Tissue inhibitor metalloproteinase-2 (TIMP-2) and IGF-binding protein-7 (IGFBP7) have been validated for risk stratification in AKI. However, the association of urinary TIMP-2 and IGFBP7 with longterm outcomes is unknown.We evaluated the 9-month incidence of a composite end point of all-cause mortality or the need for RRT in a secondary analysis of a prospective observational international study of critically ill adults. Two predefined [TIMP-2]z[IGFBP7] cutoffs (0.3 for high sensitivity and 2.0 for high specificity) for the development of AKI were evaluated. Cox proportional hazards models were used to determine risk for the composite end point. Baseline [TIMP-2]z[IGFBP7] values were available for 692 subjects, of whom 382 (55.2%) subjects developed stage 1 AKI (defined by Kidney Disease Improving Global Outcomes guidelines) within 72 hours of enrollment and 217 (31.4%) subjects met the composite end point. Univariate analysis showed that [TIMP-2]z[IGFBP7].2.0 was associated with increased risk of the composite end point (hazard ratio [HR], 2.11; 95% confidence interval [95% CI], 1.37 to 3.23; P,0.001). In a multivariate analysis adjusted for the clinical model, [TIMP-2]z[IGFBP7] levels.0.3 were associated with death or RRT only in subjects who developed AKI (compared with levels 0.3: HR, 1.44; 95% CI, 1.00 to 2.06 for levels.0.3 to 2.0; P=0.05 and HR, 2.16; 95% CI, 1.32 to 3.53 for levels.2.0; P=0.002). In conclusion, [TIMP-2]z[IGFBP7]measured early in the setting of critical illness may identify patients with AKI at increased risk for mortality or receipt of RRT over the next 9 months. Copyright © 2015 by the American Society of Nephrology.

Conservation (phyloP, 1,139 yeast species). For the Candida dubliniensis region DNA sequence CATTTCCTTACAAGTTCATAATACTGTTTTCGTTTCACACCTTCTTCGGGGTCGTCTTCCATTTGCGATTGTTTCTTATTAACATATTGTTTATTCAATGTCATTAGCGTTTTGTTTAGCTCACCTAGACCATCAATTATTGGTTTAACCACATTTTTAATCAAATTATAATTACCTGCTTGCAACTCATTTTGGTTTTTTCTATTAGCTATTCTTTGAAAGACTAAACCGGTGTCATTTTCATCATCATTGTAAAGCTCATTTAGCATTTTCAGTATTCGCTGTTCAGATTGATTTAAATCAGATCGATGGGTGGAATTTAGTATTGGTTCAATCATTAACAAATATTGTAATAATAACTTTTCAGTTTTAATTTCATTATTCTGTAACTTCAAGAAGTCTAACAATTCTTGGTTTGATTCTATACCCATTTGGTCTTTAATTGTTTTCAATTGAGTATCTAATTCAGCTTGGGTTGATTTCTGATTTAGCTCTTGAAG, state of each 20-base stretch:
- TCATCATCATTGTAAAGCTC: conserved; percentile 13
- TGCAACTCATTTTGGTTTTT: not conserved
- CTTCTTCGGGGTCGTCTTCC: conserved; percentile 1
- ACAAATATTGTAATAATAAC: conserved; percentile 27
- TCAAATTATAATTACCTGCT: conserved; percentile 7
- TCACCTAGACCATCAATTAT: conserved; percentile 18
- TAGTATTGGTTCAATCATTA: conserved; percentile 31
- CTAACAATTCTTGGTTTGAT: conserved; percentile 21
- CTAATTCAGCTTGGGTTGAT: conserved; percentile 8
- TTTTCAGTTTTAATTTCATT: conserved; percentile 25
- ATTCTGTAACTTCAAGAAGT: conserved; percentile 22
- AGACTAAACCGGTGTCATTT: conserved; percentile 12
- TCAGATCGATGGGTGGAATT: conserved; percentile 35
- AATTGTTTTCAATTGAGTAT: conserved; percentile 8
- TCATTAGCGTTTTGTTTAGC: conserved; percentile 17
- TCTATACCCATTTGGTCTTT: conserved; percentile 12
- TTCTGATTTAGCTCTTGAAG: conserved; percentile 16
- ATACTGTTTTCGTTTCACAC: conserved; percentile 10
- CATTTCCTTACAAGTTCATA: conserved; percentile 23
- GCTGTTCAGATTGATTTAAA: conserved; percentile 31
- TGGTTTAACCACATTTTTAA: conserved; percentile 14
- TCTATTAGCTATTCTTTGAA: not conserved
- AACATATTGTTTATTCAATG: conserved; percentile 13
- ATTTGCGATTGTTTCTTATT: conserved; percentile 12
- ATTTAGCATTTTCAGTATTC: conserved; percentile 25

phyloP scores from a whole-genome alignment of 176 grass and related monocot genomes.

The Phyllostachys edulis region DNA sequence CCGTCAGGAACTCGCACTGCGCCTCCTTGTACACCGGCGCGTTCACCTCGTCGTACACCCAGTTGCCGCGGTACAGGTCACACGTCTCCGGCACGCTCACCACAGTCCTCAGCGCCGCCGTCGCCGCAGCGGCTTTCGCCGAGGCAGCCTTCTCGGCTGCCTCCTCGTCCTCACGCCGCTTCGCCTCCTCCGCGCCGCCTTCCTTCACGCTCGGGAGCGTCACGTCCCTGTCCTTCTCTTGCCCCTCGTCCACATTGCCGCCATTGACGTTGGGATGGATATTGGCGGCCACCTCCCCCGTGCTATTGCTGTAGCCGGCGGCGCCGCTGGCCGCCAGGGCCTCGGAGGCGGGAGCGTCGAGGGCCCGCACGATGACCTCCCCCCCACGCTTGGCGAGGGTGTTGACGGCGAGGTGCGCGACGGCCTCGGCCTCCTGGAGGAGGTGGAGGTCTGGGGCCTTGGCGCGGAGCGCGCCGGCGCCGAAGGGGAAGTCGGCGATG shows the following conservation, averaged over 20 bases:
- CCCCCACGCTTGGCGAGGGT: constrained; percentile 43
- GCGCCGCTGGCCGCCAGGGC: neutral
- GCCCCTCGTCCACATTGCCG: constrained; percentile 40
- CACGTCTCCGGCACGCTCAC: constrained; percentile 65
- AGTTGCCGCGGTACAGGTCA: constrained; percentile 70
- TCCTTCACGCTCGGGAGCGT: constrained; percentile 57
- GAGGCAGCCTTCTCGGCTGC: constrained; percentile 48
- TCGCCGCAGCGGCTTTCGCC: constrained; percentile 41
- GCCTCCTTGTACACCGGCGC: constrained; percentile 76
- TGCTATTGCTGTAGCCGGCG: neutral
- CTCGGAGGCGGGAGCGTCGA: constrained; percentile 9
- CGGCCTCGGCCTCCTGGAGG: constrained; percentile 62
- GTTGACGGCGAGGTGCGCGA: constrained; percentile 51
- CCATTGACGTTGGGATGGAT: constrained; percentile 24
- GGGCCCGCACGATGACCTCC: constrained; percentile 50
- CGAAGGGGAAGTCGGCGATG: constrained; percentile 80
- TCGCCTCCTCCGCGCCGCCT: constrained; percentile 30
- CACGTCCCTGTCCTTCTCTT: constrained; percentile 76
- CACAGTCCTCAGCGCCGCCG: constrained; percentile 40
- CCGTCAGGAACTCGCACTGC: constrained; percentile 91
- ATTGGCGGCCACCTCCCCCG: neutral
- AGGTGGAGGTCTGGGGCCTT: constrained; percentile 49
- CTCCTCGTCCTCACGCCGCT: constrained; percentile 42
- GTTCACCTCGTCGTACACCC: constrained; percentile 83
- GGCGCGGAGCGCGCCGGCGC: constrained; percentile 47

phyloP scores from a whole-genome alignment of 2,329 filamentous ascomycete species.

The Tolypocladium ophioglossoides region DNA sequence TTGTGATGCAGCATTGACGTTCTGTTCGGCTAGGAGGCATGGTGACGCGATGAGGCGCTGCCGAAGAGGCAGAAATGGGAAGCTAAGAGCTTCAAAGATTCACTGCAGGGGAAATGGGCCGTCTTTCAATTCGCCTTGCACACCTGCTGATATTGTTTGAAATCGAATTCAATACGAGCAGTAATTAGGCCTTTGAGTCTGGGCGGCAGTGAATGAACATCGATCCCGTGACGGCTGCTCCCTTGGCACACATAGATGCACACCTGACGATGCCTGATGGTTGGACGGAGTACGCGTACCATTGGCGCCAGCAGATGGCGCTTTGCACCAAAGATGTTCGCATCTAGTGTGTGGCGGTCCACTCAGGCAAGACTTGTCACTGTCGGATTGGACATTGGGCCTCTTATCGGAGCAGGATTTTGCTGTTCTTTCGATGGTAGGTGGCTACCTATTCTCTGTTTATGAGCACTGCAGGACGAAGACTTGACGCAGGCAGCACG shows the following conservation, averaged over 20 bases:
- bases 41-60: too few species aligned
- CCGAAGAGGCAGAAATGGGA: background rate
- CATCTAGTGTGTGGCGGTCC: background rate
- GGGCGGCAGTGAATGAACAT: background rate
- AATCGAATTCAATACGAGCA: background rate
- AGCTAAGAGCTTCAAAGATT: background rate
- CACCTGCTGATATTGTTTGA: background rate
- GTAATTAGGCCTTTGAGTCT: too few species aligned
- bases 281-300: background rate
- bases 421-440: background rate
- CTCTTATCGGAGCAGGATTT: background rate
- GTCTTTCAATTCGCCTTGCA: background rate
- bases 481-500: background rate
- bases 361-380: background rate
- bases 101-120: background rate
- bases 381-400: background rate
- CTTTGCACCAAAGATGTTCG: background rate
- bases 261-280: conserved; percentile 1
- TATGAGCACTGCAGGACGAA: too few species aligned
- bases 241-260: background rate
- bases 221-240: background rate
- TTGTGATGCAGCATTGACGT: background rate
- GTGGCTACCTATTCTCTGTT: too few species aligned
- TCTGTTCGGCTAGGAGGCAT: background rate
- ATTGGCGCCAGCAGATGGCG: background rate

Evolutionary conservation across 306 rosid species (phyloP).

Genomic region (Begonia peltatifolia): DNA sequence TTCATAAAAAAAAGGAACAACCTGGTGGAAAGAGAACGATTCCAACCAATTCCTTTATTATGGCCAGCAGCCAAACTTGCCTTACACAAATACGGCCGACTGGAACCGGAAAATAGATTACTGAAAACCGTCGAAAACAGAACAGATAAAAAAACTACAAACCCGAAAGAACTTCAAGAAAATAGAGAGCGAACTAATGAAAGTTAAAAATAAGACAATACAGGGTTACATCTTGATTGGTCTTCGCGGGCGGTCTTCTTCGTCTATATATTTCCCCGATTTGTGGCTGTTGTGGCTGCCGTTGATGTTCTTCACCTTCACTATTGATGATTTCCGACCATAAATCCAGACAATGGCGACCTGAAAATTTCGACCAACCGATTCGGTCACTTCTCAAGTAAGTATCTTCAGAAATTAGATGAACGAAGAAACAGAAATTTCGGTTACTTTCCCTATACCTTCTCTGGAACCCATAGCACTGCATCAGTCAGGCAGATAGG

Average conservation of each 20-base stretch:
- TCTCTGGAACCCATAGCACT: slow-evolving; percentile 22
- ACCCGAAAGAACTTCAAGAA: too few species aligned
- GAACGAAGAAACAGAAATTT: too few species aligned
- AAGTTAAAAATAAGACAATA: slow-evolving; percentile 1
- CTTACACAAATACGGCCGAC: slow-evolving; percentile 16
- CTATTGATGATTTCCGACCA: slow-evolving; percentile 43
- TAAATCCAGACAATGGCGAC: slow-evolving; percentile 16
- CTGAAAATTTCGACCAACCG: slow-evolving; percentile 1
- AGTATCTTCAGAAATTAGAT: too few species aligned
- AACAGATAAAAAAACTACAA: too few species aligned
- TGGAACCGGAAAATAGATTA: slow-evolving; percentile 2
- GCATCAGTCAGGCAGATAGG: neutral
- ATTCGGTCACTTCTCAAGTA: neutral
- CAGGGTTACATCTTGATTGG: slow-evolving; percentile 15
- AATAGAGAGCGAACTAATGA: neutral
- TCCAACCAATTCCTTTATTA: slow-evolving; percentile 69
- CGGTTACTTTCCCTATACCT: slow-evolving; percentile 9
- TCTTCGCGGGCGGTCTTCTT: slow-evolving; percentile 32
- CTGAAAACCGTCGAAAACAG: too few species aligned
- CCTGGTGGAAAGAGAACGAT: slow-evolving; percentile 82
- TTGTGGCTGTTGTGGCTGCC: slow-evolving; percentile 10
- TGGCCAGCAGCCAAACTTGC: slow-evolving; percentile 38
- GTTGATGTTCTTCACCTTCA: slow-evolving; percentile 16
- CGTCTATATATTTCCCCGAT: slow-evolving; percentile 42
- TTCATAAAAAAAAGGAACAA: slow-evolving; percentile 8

Seebach C.L.,Washington Veterans Affairs Medical Center | Kirkhart M.,Loyola University Maryland | Lating J.M.,Loyola University Maryland | Wegener S.T.,Johns Hopkins Hospital | And 3 more authors.
Pain | Year: 2012